Tuesday, December 8, 2020

Publication: KPIX-TV/CBS 5

There has been a new development in a series of massive hacks at California’s unemployment department that KPIX 5 first exposed. Now, attention is shifting from the state to Bank of America that distributes most of the money, at last count $105 billion dollars, through debit cards we discovered are vulnerable to hacks. KPIX has received more than a hundred emails from victims. Now lawmakers are taking notice.

From a criminal’s perspective, it’s the perfect scenario: ATMs give out bills and cash is king in the underground economy. KPIX was the first to expose how fraudsters are hacking Employment Development Department (EDD) debit cards and wiping out the benefits of potentially tens of thousands of Californians.

“This is just absolutely unacceptable, that we have a bank that’s not responding. They’re not responding to you. Not responding to me, not responding to the people who they are serving,” said California Assemblyman Phillip Ting.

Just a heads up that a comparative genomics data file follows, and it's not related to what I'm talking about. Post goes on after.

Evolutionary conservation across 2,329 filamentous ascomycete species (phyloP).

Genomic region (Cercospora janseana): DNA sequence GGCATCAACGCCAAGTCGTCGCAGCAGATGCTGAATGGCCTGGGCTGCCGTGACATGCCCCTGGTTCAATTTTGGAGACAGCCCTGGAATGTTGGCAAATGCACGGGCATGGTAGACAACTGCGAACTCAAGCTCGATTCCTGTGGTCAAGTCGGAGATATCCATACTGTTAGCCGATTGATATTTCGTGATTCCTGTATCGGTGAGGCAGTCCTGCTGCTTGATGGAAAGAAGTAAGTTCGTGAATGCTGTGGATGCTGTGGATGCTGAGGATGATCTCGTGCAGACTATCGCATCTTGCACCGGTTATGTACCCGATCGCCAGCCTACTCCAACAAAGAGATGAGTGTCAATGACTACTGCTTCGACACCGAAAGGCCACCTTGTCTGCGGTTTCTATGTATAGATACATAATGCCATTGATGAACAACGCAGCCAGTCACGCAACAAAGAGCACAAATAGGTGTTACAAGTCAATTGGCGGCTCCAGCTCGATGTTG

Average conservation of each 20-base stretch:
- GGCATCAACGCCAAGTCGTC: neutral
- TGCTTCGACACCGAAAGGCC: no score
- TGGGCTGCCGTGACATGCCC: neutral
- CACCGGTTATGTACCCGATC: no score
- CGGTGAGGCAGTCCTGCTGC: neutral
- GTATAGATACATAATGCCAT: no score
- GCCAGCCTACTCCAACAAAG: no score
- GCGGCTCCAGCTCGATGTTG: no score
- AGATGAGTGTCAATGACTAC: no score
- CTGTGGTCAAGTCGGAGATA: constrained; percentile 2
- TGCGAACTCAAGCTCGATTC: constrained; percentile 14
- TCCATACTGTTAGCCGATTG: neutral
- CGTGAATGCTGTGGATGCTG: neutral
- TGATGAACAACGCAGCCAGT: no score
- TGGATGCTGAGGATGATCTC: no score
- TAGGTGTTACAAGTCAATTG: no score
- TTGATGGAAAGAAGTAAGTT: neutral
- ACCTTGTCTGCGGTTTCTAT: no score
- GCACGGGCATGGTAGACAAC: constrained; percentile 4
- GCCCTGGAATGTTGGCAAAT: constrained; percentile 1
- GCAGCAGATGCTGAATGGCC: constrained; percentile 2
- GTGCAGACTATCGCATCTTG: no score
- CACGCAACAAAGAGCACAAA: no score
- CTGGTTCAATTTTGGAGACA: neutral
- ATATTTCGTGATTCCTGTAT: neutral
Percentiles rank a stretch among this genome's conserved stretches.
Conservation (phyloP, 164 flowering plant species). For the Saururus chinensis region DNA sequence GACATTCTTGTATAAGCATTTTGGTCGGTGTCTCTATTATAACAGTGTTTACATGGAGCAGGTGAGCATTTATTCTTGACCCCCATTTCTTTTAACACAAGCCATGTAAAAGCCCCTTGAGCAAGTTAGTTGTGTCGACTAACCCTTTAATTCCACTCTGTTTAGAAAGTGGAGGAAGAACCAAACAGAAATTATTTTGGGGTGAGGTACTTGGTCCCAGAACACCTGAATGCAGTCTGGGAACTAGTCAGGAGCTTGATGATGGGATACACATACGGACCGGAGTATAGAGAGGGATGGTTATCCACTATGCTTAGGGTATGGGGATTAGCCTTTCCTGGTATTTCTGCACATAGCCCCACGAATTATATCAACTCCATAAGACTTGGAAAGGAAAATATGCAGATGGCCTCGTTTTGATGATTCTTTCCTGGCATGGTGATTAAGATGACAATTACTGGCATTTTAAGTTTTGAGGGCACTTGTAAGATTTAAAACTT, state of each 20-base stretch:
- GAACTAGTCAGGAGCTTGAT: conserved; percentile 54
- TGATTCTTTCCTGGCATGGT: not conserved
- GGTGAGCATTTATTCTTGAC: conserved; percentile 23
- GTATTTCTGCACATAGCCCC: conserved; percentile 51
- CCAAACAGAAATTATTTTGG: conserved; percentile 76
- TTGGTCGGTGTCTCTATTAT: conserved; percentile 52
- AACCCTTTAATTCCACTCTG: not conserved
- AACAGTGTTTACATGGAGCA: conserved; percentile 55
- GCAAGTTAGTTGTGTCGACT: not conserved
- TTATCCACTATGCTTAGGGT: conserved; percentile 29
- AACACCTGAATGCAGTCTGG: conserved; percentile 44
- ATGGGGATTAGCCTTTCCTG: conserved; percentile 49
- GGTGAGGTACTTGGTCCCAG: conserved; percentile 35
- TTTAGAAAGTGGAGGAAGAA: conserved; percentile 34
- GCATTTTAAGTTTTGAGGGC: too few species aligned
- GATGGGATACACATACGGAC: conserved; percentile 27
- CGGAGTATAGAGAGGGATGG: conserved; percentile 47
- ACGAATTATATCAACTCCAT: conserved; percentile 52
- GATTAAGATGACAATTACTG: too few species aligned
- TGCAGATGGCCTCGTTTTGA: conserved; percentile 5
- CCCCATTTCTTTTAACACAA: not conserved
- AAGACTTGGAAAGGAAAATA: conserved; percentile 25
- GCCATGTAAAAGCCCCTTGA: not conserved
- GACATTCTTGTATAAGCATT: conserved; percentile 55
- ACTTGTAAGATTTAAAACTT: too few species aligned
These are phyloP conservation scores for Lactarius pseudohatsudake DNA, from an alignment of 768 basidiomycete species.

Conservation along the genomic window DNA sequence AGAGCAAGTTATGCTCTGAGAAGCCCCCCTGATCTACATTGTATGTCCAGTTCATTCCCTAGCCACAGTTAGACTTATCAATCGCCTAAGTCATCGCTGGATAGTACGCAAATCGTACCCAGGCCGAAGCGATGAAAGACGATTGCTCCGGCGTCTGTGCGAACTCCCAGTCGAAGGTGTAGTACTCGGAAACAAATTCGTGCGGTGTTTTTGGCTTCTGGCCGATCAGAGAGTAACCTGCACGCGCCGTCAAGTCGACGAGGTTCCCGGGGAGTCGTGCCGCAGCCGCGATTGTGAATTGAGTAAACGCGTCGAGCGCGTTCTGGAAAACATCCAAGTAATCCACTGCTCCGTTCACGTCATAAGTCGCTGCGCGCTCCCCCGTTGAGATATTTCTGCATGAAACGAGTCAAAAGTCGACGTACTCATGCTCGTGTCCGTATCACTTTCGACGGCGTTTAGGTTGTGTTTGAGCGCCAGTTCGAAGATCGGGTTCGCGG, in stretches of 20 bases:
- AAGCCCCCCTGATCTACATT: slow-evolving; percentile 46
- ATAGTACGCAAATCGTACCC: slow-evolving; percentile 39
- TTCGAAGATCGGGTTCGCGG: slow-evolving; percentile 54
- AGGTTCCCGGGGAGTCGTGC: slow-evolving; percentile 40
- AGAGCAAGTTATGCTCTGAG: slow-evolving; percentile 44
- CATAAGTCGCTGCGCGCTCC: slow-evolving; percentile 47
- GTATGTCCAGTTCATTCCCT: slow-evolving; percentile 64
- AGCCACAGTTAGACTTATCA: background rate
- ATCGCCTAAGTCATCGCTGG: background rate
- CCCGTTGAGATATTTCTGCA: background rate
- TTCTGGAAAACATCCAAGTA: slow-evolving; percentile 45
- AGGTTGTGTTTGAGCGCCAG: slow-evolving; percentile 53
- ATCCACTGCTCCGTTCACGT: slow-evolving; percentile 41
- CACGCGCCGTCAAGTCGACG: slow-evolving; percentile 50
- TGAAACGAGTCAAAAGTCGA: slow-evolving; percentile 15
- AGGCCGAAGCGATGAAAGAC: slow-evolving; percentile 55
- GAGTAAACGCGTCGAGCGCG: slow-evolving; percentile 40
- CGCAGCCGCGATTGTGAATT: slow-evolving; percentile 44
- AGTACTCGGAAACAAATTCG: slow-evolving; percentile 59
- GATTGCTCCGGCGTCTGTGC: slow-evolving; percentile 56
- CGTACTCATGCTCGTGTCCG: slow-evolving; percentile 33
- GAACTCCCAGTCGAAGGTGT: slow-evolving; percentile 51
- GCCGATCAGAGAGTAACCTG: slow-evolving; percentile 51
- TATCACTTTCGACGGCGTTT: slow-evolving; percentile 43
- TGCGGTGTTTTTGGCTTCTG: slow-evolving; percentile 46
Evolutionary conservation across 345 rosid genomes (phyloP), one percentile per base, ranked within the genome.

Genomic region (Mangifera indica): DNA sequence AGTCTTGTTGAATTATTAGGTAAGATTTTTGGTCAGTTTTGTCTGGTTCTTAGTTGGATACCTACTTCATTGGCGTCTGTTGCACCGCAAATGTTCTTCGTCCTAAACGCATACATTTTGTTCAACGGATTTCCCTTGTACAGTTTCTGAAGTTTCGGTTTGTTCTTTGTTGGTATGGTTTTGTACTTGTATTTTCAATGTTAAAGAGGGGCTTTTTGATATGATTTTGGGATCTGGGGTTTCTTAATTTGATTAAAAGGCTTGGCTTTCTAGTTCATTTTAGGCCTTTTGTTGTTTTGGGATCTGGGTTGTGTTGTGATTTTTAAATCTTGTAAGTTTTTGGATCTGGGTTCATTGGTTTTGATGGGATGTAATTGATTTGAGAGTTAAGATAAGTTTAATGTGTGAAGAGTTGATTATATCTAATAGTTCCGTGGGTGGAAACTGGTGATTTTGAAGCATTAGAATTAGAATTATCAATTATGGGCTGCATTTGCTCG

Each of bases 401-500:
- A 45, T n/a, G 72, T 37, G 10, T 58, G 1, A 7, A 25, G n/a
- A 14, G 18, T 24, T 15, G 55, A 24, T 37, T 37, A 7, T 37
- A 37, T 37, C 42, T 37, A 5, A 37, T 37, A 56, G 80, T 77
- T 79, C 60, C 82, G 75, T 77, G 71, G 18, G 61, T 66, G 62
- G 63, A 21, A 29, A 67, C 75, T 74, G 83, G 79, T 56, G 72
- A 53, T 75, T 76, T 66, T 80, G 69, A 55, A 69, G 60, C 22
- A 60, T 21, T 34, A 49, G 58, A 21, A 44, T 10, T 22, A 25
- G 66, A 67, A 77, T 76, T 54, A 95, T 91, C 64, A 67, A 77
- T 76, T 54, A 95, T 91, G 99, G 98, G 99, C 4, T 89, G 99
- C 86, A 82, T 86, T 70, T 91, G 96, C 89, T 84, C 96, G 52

That was Assemblyman Ting’s first reaction, after watching our reports about rampant hack attacks on debit cards issued by Bank of America, the Employment Development Department’s exclusive debit card provider.

Tuesday, December 8, 2020

Publication: KQED

A Bay Area lawmaker is seeking to limit the use of natural gas in new public buildings and schools across California in a bill introduced in the Assembly this week.

AB 33, introduced by Phil Ting, D-San Francisco, would only affect new state buildings and public schools by, in effect, requiring electric furnaces and appliances. But it would also prevent utilities from offering its customers subsidies for new gas pipe installations anywhere.

Monday, December 7, 2020

Publication: Los Angeles Times

The new two-year session of the California Legislature began Monday as legislators took the oath of office under some of the most unusual circumstances in state history, quickly compiling an urgent to-do list addressing the impact of the COVID-19 pandemic on housing, schools and the economy.

Though the agenda for convening newly elected and returning lawmakers was familiar, the setting was not.